Rec facilities top Eagle-Vail concerns |

Rec facilities top Eagle-Vail concerns

Melanie Wong
Vail CO, Colorado

EAGLE-VAIL ” Few argue that Eagle-Vail’s recreation facilities are in need of an upgrade. But there’s considerable debate over whether the neighborhood should approve a ballot measure that would raise property taxes to pay for those repairs.

Voters will decide on Referendum 5A, which would keep the district’s mill levy, or property tax rate, the same. Assessed property values increased more than 40 percent from last year. Keeping the rate the same would bring in additional funds so the neighborhood can maintain some old facilities that have fallen into disrepair.

The current rate expires in 2009 as old bonds are paid off, District Accountant Ken Marchetti said.

The money would go toward replacing the swimming pool and tennis courts, completing a recreation trail through the neighborhood and making golf courses repairs.

The repairs are necessary because the facilities, which are about 30 years old, characterize Eagle-Vail, said resident Louise Funk, who is heading up a neighborhood committee supporting 5A.

“I’m supporting it because it is the amenities that make the Eagle-Vail neighborhood. That’s what makes us unique,” she said.

And many residents agree, even those who do not always use the pool or tennis courts. After all, recreation is what the area is all about, said resident Gary Margot.

The property tax money would also keep the district afloat financially ” the metro district has been operating at a deficit for a number of years, Marchetti said.

Historically the district has relied on golf course profits and utility fees on new homes, but those sources of income have dried up over the last decade, board officials said.

“(The situation) is urgent enough that we need to do something now. We’re trying to make plans now to keep reserves from being spent down to zero,” Metro District Board President John Nichols said.

The money would not go toward “big picture” projects or capital projects, he said, but toward maintaining what the neighborhood already has. According to a recent consultant survey, that will cost about $20 million over the next 20 years, Nichols said.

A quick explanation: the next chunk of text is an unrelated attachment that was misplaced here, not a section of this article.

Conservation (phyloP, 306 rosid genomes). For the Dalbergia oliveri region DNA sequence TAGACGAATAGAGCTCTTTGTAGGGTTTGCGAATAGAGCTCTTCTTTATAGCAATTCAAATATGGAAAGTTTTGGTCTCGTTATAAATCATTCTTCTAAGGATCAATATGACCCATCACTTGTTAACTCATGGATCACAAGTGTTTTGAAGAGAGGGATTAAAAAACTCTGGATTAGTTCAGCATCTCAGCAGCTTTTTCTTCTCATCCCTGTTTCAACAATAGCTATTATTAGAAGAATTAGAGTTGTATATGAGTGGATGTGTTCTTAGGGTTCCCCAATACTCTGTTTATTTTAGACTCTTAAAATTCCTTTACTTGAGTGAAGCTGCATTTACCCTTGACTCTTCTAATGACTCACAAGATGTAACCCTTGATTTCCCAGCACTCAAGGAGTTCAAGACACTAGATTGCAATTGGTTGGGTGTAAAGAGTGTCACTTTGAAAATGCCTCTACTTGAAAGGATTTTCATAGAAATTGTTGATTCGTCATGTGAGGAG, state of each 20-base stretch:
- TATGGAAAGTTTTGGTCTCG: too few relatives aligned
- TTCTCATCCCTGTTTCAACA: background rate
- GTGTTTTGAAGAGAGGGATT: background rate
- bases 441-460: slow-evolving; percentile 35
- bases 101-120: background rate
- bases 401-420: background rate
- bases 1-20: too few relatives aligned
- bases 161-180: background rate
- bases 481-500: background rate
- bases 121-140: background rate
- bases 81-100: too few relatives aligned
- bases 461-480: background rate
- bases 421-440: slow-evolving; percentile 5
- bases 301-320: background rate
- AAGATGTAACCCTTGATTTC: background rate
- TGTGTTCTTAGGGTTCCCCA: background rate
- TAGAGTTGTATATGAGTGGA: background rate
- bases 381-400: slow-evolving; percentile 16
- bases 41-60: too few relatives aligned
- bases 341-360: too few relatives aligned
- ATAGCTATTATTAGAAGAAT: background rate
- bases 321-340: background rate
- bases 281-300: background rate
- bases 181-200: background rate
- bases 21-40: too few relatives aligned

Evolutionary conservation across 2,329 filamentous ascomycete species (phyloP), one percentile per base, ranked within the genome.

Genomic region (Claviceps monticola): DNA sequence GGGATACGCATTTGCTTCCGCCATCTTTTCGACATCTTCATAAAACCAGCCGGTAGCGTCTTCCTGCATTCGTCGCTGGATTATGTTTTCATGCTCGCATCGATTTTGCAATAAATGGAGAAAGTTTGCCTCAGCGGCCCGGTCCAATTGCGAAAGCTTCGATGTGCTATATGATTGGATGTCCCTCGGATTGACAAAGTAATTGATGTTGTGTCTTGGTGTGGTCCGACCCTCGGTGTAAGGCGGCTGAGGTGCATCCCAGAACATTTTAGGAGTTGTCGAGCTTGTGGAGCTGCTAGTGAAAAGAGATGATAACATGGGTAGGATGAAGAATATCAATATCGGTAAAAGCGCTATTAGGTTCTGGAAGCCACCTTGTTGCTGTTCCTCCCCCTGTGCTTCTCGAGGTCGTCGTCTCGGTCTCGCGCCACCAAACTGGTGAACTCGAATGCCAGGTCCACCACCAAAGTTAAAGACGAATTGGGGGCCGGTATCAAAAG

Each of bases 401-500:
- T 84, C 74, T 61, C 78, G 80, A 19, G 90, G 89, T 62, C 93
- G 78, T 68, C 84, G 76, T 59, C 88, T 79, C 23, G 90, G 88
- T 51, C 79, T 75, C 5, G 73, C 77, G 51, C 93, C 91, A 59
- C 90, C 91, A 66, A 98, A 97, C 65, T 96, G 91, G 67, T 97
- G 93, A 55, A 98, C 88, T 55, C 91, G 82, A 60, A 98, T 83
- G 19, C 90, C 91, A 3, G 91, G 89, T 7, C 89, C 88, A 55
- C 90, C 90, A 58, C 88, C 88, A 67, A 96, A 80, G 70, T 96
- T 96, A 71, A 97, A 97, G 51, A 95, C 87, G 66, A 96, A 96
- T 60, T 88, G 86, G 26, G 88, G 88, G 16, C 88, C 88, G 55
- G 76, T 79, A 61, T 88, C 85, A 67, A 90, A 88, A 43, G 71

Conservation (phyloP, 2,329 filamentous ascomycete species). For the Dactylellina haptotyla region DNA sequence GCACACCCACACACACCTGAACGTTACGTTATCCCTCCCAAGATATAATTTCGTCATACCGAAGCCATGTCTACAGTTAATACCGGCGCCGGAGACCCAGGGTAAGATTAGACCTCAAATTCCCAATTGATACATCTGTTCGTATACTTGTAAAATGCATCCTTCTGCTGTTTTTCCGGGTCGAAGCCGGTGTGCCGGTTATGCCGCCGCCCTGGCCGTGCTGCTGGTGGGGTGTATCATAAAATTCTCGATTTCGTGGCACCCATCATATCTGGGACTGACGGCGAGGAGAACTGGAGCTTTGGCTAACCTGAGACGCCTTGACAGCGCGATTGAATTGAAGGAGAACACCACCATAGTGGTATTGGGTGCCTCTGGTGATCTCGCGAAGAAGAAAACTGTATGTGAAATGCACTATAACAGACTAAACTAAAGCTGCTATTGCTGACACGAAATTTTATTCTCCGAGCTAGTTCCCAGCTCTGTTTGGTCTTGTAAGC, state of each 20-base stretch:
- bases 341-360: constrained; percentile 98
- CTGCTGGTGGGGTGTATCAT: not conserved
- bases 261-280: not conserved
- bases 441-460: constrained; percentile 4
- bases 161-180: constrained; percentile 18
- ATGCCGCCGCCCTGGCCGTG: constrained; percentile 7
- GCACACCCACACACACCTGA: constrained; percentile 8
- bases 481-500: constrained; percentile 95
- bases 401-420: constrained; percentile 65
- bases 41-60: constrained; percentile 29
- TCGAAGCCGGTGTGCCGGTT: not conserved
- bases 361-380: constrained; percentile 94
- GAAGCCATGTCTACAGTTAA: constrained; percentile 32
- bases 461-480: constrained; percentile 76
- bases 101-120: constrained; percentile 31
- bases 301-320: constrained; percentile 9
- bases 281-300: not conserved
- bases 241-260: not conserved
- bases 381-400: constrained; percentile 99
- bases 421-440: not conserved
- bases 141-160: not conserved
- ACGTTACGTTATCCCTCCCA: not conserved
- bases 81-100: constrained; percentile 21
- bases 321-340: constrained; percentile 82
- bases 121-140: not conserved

If the tax raise is passed, the district will then have time to figure out new sources of funding for the future, he said.

Typically the property owner’s association funds things like new signs, street sweeping and special projects like Christmas decorations, not everyday district operations, said Eagle-Vail Property Owners Association President Jeff Layman.

“But we support this, and we we’re helping publicize and campaign for this,” he said.

However, opponents of 5A, especially residents who live in the district but not the Eagle-Vail neighborhood, argue that spending plans are not specific, and the tax raise does not have an expiration date.

“This is not limited to a certain dollar amount, and I don’t like that it goes on forever,” resident Kristi Ferraro said. “There are other ways to fund this, like maybe a public-private partnership with a developer.”

Some residents are worried the referendum is simply a very expensive Band-Aid.

“What needs to be done will cost way more money than this tax increase will raise. It just seems like a bit of a half-baked plan,” resident Walter Dandy said.

Others, who are part of the metro district by water rights, but do not live in the neighborhood, don’t want to pay for facilities they don’t use.

“We don’t have any interest in this issue. I don’t go over there,” said Lynda Yaker, a resident who lives north of Highway 6. “I’m not interested in spending a lot of money on this.”

If 5A does not pass, the district can operate for five or six more years and will have to start selling off its property, Marchetti said.

As for the pool, another option is to replaster it for about $100,000, District Operations Manager Kim Ahmad said. But it would be a quick-fix, because the pool is structurally unstable, she said.

Staff Writer Melanie Wong can be reached at 748-2928 or

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